One of the mysteries of the English language finally explained.
1A member of a people traditionally inhabiting the northern region of South Africa.
- ‘A small chiefdom of perhaps 10,000 people in the 1870s, based around a strongly fortified village, the Ndzundza sided with the British and Swazi in the conquest of the Pedi in 1879.’
- ‘The region considered a traditional home by many rural Pedi is between the Olifants and Steelpoort rivers in South Africa's Northern Province.’
2another term for Sepedi
- ‘It boasts a multi-lingual programme, including Sotho, Tswana, Pedi, Afrikaans and Xhosa, and creates an opportunity for writers to stimulate the often declining readership of their vernacular.’
Relating to the Pedi or their language.
- ‘One of these churches, the Zion Christian Church, was founded by two Pedi brothers.’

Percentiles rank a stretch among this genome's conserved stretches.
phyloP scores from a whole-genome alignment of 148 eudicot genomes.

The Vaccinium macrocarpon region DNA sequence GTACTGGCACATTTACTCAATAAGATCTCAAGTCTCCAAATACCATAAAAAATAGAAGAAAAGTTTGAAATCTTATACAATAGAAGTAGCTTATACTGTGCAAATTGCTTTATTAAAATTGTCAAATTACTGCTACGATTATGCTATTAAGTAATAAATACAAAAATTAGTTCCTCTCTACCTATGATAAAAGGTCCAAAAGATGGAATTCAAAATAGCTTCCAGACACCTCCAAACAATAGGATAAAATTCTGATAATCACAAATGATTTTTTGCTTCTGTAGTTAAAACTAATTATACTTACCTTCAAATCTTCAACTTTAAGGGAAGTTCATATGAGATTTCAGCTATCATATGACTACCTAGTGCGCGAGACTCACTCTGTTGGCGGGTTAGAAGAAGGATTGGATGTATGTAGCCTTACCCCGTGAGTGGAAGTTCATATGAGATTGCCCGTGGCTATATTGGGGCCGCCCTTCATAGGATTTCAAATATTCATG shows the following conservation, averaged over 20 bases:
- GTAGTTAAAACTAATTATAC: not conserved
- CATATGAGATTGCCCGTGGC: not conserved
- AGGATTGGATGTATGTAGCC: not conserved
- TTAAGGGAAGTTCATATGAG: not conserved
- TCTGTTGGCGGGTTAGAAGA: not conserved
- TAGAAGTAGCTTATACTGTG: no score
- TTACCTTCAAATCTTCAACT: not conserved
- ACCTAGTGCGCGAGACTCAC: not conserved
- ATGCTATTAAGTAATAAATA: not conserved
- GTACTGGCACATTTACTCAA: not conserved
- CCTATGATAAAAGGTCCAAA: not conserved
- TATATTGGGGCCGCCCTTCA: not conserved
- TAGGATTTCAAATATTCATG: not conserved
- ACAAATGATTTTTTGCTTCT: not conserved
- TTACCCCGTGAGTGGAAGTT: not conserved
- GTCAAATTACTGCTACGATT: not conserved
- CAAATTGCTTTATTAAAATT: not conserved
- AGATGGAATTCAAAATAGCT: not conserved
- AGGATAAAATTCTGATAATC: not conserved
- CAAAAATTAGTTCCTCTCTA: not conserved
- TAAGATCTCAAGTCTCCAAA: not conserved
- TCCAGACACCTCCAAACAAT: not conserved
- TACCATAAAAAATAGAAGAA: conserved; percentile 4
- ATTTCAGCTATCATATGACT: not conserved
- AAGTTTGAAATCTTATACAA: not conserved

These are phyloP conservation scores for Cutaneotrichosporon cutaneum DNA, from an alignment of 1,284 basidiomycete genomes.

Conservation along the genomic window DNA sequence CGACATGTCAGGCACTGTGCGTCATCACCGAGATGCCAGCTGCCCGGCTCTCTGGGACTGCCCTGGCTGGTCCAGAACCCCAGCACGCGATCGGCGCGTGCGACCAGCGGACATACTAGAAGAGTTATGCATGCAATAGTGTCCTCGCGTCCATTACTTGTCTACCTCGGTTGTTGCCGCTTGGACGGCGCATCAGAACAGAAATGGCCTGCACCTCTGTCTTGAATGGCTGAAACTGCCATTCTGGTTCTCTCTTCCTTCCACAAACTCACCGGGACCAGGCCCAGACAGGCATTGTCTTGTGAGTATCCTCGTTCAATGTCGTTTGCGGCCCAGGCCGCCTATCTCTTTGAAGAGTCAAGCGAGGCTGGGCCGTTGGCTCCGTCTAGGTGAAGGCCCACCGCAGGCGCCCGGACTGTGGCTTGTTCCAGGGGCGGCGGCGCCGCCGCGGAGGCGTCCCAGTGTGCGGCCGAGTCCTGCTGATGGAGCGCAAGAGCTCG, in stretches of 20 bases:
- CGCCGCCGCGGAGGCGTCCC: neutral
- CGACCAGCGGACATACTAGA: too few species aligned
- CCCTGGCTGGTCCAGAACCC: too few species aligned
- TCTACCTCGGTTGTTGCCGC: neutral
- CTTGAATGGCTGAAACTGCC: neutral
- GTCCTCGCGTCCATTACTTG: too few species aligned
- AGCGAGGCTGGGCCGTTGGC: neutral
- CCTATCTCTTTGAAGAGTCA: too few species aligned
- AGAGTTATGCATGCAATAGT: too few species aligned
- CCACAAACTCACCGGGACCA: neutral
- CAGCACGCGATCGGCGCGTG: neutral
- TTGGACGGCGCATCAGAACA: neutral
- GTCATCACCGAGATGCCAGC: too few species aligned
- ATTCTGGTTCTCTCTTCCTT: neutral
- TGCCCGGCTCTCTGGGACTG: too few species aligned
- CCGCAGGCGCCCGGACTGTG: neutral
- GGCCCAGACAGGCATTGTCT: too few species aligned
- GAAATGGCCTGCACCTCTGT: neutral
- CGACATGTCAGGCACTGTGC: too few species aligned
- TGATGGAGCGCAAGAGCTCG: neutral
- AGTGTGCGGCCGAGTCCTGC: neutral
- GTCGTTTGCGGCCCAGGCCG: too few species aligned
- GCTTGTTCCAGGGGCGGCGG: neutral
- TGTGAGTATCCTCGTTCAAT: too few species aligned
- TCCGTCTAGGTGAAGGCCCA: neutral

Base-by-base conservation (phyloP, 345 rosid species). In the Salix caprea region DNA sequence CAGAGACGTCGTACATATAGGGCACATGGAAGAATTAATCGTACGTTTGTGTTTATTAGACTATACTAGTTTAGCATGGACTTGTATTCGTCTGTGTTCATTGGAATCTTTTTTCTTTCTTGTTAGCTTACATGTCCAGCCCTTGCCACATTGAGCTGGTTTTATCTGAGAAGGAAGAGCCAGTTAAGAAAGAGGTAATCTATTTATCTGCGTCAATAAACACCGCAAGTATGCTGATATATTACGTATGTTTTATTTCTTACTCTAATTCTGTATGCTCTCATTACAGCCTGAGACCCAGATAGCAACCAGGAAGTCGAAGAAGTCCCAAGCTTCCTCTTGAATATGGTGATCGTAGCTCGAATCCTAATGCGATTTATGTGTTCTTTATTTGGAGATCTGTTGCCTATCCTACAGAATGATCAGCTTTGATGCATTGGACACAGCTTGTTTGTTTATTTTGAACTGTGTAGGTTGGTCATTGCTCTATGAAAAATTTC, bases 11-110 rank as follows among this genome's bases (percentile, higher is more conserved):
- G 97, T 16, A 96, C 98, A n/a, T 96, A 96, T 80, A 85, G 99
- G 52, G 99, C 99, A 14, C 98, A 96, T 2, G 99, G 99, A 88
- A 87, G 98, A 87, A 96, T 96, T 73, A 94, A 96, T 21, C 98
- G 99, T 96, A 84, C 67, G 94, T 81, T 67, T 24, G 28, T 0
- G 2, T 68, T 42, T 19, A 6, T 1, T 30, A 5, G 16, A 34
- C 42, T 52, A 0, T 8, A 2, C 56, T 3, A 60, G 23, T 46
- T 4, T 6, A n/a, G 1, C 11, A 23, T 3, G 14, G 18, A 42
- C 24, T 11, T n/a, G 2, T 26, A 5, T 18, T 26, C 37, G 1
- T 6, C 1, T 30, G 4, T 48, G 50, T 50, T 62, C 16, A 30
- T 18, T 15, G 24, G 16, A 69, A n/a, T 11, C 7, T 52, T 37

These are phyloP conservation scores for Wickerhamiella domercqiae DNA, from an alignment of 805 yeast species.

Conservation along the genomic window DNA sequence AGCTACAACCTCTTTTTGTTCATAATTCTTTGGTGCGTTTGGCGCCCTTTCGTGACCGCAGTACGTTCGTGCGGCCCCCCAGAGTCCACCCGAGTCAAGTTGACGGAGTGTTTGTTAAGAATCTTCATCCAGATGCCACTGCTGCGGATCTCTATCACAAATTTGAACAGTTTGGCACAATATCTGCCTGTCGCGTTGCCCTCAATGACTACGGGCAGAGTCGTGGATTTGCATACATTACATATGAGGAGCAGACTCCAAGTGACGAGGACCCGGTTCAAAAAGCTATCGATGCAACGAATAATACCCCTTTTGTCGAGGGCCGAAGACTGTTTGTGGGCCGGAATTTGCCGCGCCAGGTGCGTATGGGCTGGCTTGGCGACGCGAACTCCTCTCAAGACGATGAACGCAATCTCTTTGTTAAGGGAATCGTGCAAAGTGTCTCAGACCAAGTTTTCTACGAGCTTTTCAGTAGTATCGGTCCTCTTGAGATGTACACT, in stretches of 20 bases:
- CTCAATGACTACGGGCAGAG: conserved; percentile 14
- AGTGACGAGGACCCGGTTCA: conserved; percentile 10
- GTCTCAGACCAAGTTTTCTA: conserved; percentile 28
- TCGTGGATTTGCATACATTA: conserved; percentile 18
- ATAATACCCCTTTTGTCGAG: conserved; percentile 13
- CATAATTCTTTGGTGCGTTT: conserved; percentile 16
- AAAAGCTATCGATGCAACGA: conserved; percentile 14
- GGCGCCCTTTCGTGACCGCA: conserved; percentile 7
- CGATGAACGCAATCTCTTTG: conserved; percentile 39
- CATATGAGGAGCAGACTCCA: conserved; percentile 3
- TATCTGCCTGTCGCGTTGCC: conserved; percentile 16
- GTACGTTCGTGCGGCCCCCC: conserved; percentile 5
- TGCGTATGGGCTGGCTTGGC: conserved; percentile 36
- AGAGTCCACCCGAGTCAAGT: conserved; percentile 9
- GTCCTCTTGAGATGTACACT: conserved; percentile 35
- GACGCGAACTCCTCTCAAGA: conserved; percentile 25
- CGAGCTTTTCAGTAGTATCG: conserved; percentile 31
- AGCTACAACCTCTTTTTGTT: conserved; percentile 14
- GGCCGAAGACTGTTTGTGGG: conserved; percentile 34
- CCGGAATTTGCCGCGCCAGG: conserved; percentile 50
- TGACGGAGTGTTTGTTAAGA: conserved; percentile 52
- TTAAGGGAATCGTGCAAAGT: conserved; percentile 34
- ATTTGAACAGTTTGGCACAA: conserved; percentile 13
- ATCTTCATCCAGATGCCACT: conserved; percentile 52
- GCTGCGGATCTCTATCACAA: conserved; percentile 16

- ‘The amalaita were Zulu-speakers in Natal, but, in Johannesburg and Pretoria, Pedi youths from the eastern Transvaal formed similar associations.’
- ‘A Pedi speaker, Maepa was one of the first women to become a member of Mapula in 1991, and by 2005 was coordinating the activities of nearly half the women in the project.’
- ‘The result was the emergence of the Zulu, Xhosa, Pedi, Venda, Swazi, Sotho, Tswana, and Tsonga nations, along with the white Afrikaners.’
- ‘Coming from the Mapulana clan (of the Northern Sotho Pedi tribe) he was initiated when he was ten.’
From Sotho Mopedi, denoting a member of this people.
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